Winter in the Vines

Before I ever stepped a working foot into the vineyards, I honestly had no idea that there was so much to do all year round. I guess I just figured that a grapevine was similar to an apple tree. It grows the fruit, you harvest it, done. Pfffft, who needs school?

Wellll, it turns out I was wrong about both fruit-bearing plants. Though an apple orchard may not require as much training and care as a top-site vineyard in Bordeaux, the trees do still benefit from winter pruning, just like a vine does. Pruning takes place during the plants’ dormancy period in the late winter months. Brrrr.


The purpose of pruning is to increase the amount of 1 year old wood on each vine and cut off as much of the old wood as possible. Why? Because fruit is only produced on the shoots of 1 year old wood (canes); anything older will only produce leaves and grapeless shoots. So cutting back as much old wood as possible will encourage new growth in the spring.

Keep in mind though, controlling a certain yield is also key. If a vine produces too many grape clusters it will become exhausted and not be able to properly nourish them all. Baby-mama gotta be able to feed her kids, know what I’m sayin’? The lower the amount of grapes, the higher their aromatic concentration.
The result: higher potential to make great wine.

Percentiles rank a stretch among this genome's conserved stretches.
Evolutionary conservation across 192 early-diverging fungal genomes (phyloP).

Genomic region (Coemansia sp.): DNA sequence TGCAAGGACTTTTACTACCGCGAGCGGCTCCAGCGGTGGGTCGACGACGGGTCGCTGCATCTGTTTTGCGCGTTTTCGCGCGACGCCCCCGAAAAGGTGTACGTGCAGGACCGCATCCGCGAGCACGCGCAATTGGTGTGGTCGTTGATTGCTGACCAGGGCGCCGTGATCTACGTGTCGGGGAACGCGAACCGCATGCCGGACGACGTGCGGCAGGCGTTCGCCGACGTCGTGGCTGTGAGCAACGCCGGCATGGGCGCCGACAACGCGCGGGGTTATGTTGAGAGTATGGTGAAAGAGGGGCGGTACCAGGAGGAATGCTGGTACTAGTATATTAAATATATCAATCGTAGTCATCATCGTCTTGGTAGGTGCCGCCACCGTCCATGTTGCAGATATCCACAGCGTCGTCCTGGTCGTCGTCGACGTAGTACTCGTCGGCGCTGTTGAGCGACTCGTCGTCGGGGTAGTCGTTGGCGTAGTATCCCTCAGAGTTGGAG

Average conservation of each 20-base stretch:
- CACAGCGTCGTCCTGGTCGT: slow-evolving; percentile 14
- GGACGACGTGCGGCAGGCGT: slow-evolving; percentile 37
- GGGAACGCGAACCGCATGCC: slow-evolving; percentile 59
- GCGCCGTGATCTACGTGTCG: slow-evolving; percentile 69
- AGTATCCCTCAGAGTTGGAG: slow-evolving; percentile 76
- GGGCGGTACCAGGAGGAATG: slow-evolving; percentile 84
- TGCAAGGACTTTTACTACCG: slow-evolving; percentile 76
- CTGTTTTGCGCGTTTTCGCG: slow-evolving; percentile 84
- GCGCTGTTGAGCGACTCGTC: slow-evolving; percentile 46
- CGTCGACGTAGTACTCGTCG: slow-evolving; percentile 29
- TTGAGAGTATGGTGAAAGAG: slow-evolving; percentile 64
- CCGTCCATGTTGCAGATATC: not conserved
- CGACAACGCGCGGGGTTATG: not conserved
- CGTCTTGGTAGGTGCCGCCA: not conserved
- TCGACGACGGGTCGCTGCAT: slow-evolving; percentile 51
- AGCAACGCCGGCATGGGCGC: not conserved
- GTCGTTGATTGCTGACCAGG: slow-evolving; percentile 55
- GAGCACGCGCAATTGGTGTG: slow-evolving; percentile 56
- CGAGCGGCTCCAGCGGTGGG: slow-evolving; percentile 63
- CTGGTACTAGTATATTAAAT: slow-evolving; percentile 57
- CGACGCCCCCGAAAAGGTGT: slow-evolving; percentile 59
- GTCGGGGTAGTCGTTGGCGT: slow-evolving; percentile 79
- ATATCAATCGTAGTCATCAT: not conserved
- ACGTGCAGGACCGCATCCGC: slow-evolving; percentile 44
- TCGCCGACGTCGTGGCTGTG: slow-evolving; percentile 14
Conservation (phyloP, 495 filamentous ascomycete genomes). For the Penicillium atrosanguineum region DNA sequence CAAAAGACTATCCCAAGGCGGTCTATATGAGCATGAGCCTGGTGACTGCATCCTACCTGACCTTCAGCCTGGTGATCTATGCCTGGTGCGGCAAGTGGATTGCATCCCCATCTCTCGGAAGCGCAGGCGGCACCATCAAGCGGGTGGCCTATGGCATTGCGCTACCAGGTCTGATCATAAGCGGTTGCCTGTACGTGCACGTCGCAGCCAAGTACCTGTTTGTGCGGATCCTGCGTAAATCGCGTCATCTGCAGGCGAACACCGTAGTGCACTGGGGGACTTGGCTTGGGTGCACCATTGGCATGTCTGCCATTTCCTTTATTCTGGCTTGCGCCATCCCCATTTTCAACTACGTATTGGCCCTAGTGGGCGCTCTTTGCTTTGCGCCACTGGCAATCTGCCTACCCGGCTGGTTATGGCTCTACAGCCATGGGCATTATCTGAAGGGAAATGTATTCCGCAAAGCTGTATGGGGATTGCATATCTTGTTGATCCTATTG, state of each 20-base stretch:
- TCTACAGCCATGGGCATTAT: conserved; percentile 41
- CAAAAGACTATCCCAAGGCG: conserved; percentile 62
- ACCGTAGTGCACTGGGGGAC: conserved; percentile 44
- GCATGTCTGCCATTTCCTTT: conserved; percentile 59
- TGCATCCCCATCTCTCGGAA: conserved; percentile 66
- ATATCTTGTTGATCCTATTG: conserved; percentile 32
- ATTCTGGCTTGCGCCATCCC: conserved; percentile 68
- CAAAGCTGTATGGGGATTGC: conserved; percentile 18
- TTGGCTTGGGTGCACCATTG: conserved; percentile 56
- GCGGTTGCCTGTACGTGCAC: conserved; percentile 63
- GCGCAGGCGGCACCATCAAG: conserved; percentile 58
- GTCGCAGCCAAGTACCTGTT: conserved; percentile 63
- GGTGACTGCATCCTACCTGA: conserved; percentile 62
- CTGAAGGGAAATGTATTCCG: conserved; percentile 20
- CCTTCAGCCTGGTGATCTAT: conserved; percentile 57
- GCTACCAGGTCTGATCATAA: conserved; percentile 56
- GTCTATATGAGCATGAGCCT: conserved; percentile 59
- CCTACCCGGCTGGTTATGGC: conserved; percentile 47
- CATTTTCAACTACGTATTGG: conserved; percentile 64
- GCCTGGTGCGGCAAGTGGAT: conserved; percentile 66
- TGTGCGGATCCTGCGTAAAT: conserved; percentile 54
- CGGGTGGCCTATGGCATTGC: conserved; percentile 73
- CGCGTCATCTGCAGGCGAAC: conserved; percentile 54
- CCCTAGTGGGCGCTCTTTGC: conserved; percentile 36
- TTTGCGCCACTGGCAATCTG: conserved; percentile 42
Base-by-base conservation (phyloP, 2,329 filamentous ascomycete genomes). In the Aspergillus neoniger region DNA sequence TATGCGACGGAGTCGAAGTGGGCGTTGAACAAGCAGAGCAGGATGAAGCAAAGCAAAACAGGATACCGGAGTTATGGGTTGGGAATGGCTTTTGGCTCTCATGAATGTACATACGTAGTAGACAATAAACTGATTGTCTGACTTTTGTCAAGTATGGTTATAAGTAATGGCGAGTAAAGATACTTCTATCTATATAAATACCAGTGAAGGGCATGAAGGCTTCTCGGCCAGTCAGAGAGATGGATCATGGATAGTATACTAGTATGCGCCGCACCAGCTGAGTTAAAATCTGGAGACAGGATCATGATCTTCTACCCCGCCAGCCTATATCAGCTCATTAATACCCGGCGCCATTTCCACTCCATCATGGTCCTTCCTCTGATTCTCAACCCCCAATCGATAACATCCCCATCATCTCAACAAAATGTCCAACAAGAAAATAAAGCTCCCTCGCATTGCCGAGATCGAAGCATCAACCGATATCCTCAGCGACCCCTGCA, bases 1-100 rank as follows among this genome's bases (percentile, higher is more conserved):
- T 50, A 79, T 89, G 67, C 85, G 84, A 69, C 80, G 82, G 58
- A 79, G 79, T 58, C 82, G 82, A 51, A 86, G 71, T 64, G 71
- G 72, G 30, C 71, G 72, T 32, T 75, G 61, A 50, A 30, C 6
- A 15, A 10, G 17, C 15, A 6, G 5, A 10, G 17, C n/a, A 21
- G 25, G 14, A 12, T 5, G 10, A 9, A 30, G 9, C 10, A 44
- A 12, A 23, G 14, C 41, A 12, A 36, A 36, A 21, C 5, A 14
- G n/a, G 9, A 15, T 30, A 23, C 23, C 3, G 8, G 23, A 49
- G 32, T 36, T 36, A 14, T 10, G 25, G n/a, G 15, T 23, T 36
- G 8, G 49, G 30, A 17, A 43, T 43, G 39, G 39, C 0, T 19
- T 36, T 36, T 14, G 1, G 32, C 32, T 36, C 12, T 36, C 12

So, why prune in winter?

Pruning too early can stimulate new growth, which likely won’t harden up in-time for the cold weather. By late winter the vines are in full chill-out mode and not a lot goes on within them. Other than a bit of root growth (if the soil temperature isn’t too cold) the vine is basically just hibernating until spring. Their roots will have taken up enough nutrients post-harvest to store as energy and use to develop shoots when spring arrives, so waiting until the plant is fully dormant will leave them with more reserve root energy. But the vines aren’t the only thing in a vineyard that are dormant. So are most diseases and insects that might otherwise invade or infest cuts made in the wood during pruning.

Also, it’s just a hell of a lot easier to see what you are doing in winter after the leaves have all dropped.


Oh, but the thing about winter though, is that it tends to be cold… After a few months spending 7-8 hours a day outdoors in the freezing cold with just your thoughts and your sheers you may start to wonder how on earth you ever got to this point and why God, WHY!?

…*uneasy laughter*… just kidding 😉

Everyday I’ve spent in the vineyards has rewarded me with a rejuvenating sense of balance – like a form of meditation. Plus, I developed a much deeper appreciation for nature as well as a new respect for sustainable farming and curiosity about where the products I consume really come from. Sure, the cold can be a real bitch, but you just have to bust out your best wool undies and try to keep all your bits covered! Otherwise you won’t last more than a week – and this is coming from a Canadian, eh.

For real though, the cold is the main reason why I don’t get much quality Insta content from my winter adventures in the vines… Exposing your fingers to the cold in order to operate a touch screen is a risky affair! A cold numb finger feels verrrry similar to a piece of the vine between the blades of your sheers… You just have to weigh your odds ;P

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